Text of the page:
At various points he showers her with gifts to win her love again. She takes them and gives them to her lovers. He devises romantic schemes; to ‘take her into the wilderness and speak tenderly to her’ (a romantic picnic with personally written love poems) to woo her back. To no avail.
Hosea can’t stop loving Gomer. She rejects him at every turn. This isn’t just a story about two people. Remember, the whole point here is God saying, “This is me. This is how I love you, Israel!” Where any spouse would reject the one who had caused so much pain, Hosea loves on. Of course he does, his love mirrors God’s.
A Ridiculous Dad
Ancient Jewish culture had a very strict sense of honor. To be the male head of a family was to be the center of a world built around the giving and maintaining of your honor. If a Jewish father was shamed by a child, maintaining honor took precedence over familial love. True disgrace brought literal exclusion from the family. A father would hold a funeral for the offending child. All mention of him would be forbidden. “How is your son?” “What son, I have no son. My son is dead.” That is the way of honor.
How shocking then when Jesus tells a story about a very different Dad. A Dad whose youngest son has come to him demanding that the father liquidate his assets so the son not have to wait until the father’s death to get his share of the family inheritance. Basically, “Dad, I wish you were dead. All you are to me is an obstacle to wealth.”
The father does it. And, what’s even more amazing, he doesn’t have the expected funeral for his insolent son.
Let’s be really clear here, before going on. This story is NOT about the son. It comes as the last of a group of three stories (the lumping of three ideas together being profoundly significant in Jewish culture) all of which are on the same theme. Something precious has been lost and the one who has lost it will not rest until it is found. A shepherd with a lost sheep, a woman with a lost coin, a father with a lost son. This is not a story about the son, but about the father.
The Road to the Cross
We were created for relationship. With God, with one another. And for awhile, we experienced that. In Genesis, for awhile, God walked in the Garden with Adam. Adam and Ever were naked, but not ashamed (free from the need to hide, free from self-consciousness).
Quickly things go wrong. Whatever one things of the historicity of the snake and the apple, the ‘truth’ of the story is irrefutable. Humanity begins to focus upon itself. To value ‘self’ above all else, to ‘want what I want’, to turn from the open arms of God. Like Gomer turns from Hosea, like the son takes the money and runs from his father, humanity walks away from God.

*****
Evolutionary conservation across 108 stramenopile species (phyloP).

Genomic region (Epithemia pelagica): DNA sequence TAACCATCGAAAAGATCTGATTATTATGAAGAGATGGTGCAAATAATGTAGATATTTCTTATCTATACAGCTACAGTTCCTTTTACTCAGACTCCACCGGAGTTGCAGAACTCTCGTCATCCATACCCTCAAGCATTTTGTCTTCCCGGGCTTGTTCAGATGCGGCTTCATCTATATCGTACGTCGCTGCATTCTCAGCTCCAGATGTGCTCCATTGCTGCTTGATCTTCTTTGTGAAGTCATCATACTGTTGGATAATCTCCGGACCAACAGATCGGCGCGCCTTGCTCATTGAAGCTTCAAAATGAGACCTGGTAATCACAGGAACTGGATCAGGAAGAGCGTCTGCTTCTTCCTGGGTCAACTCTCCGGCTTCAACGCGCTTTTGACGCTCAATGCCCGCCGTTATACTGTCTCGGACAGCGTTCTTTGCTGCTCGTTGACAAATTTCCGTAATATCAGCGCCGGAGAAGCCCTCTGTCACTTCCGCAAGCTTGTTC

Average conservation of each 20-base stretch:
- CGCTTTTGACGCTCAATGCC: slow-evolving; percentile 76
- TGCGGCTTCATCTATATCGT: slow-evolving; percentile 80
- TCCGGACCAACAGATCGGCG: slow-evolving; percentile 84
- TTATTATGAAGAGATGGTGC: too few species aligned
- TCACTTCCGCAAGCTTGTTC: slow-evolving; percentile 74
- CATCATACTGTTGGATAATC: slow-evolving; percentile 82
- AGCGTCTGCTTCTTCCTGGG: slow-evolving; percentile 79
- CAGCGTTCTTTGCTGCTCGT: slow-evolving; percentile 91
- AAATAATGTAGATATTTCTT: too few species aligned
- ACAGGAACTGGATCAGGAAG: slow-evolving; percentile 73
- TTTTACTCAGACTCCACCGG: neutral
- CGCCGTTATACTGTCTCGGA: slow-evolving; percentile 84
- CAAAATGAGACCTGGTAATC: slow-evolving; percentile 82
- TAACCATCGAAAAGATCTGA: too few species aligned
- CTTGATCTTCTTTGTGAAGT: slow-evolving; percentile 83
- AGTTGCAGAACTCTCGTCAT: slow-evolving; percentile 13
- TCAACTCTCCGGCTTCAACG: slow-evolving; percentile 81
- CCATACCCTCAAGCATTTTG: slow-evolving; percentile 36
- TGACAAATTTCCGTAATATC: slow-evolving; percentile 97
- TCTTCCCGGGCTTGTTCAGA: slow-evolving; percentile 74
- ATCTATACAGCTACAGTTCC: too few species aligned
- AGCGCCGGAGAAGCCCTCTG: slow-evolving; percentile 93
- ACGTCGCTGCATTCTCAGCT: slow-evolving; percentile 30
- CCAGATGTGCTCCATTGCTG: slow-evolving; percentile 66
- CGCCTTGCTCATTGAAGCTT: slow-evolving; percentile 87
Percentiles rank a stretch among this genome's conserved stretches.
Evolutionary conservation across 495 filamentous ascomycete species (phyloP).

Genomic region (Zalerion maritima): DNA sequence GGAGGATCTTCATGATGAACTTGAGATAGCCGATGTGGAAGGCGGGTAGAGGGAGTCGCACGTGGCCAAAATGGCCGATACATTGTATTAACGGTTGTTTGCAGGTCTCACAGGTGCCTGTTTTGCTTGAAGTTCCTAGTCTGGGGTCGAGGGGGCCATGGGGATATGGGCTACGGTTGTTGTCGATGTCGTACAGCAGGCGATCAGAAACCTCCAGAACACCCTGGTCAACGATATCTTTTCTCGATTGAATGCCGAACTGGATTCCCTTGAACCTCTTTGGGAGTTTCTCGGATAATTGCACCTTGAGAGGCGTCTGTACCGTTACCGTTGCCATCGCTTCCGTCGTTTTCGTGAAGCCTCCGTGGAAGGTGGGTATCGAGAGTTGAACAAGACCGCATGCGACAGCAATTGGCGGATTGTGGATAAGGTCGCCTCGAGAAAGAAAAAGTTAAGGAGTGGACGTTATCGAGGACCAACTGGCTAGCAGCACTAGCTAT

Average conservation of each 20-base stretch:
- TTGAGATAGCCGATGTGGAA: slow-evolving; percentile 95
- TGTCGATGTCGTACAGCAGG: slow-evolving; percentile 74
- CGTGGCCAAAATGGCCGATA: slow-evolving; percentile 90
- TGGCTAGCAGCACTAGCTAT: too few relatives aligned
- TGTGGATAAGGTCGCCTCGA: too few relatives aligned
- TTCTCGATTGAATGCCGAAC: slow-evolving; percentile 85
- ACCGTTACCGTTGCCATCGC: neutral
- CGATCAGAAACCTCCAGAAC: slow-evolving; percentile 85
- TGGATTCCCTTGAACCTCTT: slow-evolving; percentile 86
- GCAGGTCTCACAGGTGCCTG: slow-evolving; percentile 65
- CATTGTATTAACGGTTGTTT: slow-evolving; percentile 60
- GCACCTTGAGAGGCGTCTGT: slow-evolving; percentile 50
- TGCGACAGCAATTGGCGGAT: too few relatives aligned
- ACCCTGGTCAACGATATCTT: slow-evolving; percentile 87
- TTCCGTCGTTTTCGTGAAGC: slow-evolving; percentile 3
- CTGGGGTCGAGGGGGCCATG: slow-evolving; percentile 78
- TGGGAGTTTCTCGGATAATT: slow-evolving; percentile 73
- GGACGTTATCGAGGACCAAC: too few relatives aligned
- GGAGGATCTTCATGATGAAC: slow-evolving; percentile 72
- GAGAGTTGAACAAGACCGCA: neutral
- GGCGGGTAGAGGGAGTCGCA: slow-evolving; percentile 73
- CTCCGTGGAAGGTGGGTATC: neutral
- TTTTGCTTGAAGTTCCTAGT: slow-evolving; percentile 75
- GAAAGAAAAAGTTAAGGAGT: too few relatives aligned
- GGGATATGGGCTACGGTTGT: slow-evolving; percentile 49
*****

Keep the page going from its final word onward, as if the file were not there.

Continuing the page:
BUT, like Hosea, God won’t rest with that. He pursues. He woos. First with one man, Abraham and then with his family. Later, rescuing the Israelites from slavery in Egypt only to be rejected by them. As the Israelites head out into 40 years of suffering in the wilderness because of their rebellion, God does an amazing thing, something never before experienced by humanity. God says, “Build me a tent, because I’m coming with you.”
The story of God is now set in motion. Act I: we are loved by God and created to relate to God. Act II: we walk away from Love. Act III: God ‘hears the cry of my people crying out in their suffering and have set about to rescue them’ and says, in the face of humanities suffering, ‘I will dwell with you. I will enter in.’
Over a 1000 years later Jesus is born. Jesus is ‘Emmanuel, God with us.’ This isn’t a new idea in the mind of God. This is who God is. This is the God who suffers with Israel in the wilderness. This is the God who tells Hosea to keep loving. This is a God who is like a father who does not disown the son who has brought him shame.
From Very Bad to Much Worse
Things unravel for Gomer. One can rely on looks and sensuality for only so long. Eventually she becomes a prostitute. Even that dries up. In ancient Israel, if one becomes so destitute that one’s debts can’t be paid, you could sell yourself as a slave. That is what it comes to for Gomer.